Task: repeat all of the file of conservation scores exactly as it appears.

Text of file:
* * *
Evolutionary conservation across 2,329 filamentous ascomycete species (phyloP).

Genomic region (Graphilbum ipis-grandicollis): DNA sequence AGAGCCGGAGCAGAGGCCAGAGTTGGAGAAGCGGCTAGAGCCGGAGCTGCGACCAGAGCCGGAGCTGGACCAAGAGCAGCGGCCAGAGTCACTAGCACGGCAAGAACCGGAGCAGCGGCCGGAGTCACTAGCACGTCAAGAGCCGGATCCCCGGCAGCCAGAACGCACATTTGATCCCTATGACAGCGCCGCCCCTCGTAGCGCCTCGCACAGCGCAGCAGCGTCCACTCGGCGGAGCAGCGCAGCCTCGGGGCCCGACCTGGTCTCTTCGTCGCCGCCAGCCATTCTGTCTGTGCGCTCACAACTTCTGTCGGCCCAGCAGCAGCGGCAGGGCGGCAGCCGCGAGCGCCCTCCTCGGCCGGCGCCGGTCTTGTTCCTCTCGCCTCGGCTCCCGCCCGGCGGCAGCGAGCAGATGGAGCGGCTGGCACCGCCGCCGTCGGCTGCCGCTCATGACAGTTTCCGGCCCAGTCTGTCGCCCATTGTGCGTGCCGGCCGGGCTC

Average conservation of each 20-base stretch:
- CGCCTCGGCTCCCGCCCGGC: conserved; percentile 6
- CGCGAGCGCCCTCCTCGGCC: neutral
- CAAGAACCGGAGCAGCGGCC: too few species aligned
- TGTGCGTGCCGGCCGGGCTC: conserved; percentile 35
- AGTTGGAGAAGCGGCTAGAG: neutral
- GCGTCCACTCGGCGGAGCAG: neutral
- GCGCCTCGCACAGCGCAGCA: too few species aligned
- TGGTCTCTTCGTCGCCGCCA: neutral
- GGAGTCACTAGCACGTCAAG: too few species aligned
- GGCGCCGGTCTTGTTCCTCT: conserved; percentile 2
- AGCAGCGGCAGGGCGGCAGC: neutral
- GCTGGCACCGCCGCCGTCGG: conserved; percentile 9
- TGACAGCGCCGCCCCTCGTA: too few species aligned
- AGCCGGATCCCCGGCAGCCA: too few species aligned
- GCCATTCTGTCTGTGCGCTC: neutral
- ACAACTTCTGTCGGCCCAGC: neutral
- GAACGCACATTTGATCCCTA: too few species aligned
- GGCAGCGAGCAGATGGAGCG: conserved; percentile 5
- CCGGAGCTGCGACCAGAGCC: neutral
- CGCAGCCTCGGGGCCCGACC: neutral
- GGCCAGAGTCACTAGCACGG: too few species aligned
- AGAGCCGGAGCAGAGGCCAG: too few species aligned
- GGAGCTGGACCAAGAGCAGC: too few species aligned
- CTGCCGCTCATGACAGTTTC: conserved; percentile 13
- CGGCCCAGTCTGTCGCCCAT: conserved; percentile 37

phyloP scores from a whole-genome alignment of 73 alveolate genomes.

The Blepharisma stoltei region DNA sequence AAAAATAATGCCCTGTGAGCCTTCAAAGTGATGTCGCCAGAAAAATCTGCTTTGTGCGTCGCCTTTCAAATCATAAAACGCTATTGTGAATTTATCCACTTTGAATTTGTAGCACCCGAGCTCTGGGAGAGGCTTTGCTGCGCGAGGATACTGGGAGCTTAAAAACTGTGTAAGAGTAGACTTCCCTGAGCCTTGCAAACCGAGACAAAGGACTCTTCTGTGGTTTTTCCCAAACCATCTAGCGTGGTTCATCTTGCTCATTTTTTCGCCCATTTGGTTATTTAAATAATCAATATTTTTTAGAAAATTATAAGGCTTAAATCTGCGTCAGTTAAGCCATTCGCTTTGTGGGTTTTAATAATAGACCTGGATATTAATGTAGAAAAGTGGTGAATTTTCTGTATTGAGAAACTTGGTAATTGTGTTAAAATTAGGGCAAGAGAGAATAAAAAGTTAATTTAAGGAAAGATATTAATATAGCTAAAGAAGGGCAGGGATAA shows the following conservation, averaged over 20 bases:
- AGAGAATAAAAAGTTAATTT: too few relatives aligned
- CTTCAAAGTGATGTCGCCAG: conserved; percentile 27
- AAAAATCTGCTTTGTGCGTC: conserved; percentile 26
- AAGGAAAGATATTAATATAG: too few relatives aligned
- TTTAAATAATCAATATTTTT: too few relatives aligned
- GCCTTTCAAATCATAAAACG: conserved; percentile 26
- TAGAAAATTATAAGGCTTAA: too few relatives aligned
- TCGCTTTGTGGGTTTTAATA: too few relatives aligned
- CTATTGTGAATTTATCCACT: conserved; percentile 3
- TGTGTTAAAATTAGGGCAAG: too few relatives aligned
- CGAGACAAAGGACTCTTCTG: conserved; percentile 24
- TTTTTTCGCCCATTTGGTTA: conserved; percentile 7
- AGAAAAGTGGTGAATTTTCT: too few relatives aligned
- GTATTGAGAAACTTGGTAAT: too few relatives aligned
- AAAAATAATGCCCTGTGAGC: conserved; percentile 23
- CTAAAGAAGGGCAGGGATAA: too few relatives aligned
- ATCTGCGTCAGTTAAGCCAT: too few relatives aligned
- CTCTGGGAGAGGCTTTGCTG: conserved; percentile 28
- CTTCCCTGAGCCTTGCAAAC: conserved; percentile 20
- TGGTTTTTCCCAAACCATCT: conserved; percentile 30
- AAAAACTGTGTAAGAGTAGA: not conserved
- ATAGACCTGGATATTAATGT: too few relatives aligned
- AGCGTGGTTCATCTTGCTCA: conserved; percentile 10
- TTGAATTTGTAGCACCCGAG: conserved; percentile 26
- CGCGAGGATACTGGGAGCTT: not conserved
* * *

Evolutionary conservation across 2,329 filamentous ascomycete species (phyloP).

Genomic region (Graphilbum ipis-grandicollis): DNA sequence AGAGCCGGAGCAGAGGCCAGAGTTGGAGAAGCGGCTAGAGCCGGAGCTGCGACCAGAGCCGGAGCTGGACCAAGAGCAGCGGCCAGAGTCACTAGCACGGCAAGAACCGGAGCAGCGGCCGGAGTCACTAGCACGTCAAGAGCCGGATCCCCGGCAGCCAGAACGCACATTTGATCCCTATGACAGCGCCGCCCCTCGTAGCGCCTCGCACAGCGCAGCAGCGTCCACTCGGCGGAGCAGCGCAGCCTCGGGGCCCGACCTGGTCTCTTCGTCGCCGCCAGCCATTCTGTCTGTGCGCTCACAACTTCTGTCGGCCCAGCAGCAGCGGCAGGGCGGCAGCCGCGAGCGCCCTCCTCGGCCGGCGCCGGTCTTGTTCCTCTCGCCTCGGCTCCCGCCCGGCGGCAGCGAGCAGATGGAGCGGCTGGCACCGCCGCCGTCGGCTGCCGCTCATGACAGTTTCCGGCCCAGTCTGTCGCCCATTGTGCGTGCCGGCCGGGCTC

Average conservation of each 20-base stretch:
- CGCCTCGGCTCCCGCCCGGC: conserved; percentile 6
- CGCGAGCGCCCTCCTCGGCC: neutral
- CAAGAACCGGAGCAGCGGCC: too few species aligned
- TGTGCGTGCCGGCCGGGCTC: conserved; percentile 35
- AGTTGGAGAAGCGGCTAGAG: neutral
- GCGTCCACTCGGCGGAGCAG: neutral
- GCGCCTCGCACAGCGCAGCA: too few species aligned
- TGGTCTCTTCGTCGCCGCCA: neutral
- GGAGTCACTAGCACGTCAAG: too few species aligned
- GGCGCCGGTCTTGTTCCTCT: conserved; percentile 2
- AGCAGCGGCAGGGCGGCAGC: neutral
- GCTGGCACCGCCGCCGTCGG: conserved; percentile 9
- TGACAGCGCCGCCCCTCGTA: too few species aligned
- AGCCGGATCCCCGGCAGCCA: too few species aligned
- GCCATTCTGTCTGTGCGCTC: neutral
- ACAACTTCTGTCGGCCCAGC: neutral
- GAACGCACATTTGATCCCTA: too few species aligned
- GGCAGCGAGCAGATGGAGCG: conserved; percentile 5
- CCGGAGCTGCGACCAGAGCC: neutral
- CGCAGCCTCGGGGCCCGACC: neutral
- GGCCAGAGTCACTAGCACGG: too few species aligned
- AGAGCCGGAGCAGAGGCCAG: too few species aligned
- GGAGCTGGACCAAGAGCAGC: too few species aligned
- CTGCCGCTCATGACAGTTTC: conserved; percentile 13
- CGGCCCAGTCTGTCGCCCAT: conserved; percentile 37

phyloP scores from a whole-genome alignment of 73 alveolate genomes.

The Blepharisma stoltei region DNA sequence AAAAATAATGCCCTGTGAGCCTTCAAAGTGATGTCGCCAGAAAAATCTGCTTTGTGCGTCGCCTTTCAAATCATAAAACGCTATTGTGAATTTATCCACTTTGAATTTGTAGCACCCGAGCTCTGGGAGAGGCTTTGCTGCGCGAGGATACTGGGAGCTTAAAAACTGTGTAAGAGTAGACTTCCCTGAGCCTTGCAAACCGAGACAAAGGACTCTTCTGTGGTTTTTCCCAAACCATCTAGCGTGGTTCATCTTGCTCATTTTTTCGCCCATTTGGTTATTTAAATAATCAATATTTTTTAGAAAATTATAAGGCTTAAATCTGCGTCAGTTAAGCCATTCGCTTTGTGGGTTTTAATAATAGACCTGGATATTAATGTAGAAAAGTGGTGAATTTTCTGTATTGAGAAACTTGGTAATTGTGTTAAAATTAGGGCAAGAGAGAATAAAAAGTTAATTTAAGGAAAGATATTAATATAGCTAAAGAAGGGCAGGGATAA shows the following conservation, averaged over 20 bases:
- AGAGAATAAAAAGTTAATTT: too few relatives aligned
- CTTCAAAGTGATGTCGCCAG: conserved; percentile 27
- AAAAATCTGCTTTGTGCGTC: conserved; percentile 26
- AAGGAAAGATATTAATATAG: too few relatives aligned
- TTTAAATAATCAATATTTTT: too few relatives aligned
- GCCTTTCAAATCATAAAACG: conserved; percentile 26
- TAGAAAATTATAAGGCTTAA: too few relatives aligned
- TCGCTTTGTGGGTTTTAATA: too few relatives aligned
- CTATTGTGAATTTATCCACT: conserved; percentile 3
- TGTGTTAAAATTAGGGCAAG: too few relatives aligned
- CGAGACAAAGGACTCTTCTG: conserved; percentile 24
- TTTTTTCGCCCATTTGGTTA: conserved; percentile 7
- AGAAAAGTGGTGAATTTTCT: too few relatives aligned
- GTATTGAGAAACTTGGTAAT: too few relatives aligned
- AAAAATAATGCCCTGTGAGC: conserved; percentile 23
- CTAAAGAAGGGCAGGGATAA: too few relatives aligned
- ATCTGCGTCAGTTAAGCCAT: too few relatives aligned
- CTCTGGGAGAGGCTTTGCTG: conserved; percentile 28
- CTTCCCTGAGCCTTGCAAAC: conserved; percentile 20
- TGGTTTTTCCCAAACCATCT: conserved; percentile 30
- AAAAACTGTGTAAGAGTAGA: not conserved
- ATAGACCTGGATATTAATGT: too few relatives aligned
- AGCGTGGTTCATCTTGCTCA: conserved; percentile 10
- TTGAATTTGTAGCACCCGAG: conserved; percentile 26
- CGCGAGGATACTGGGAGCTT: not conserved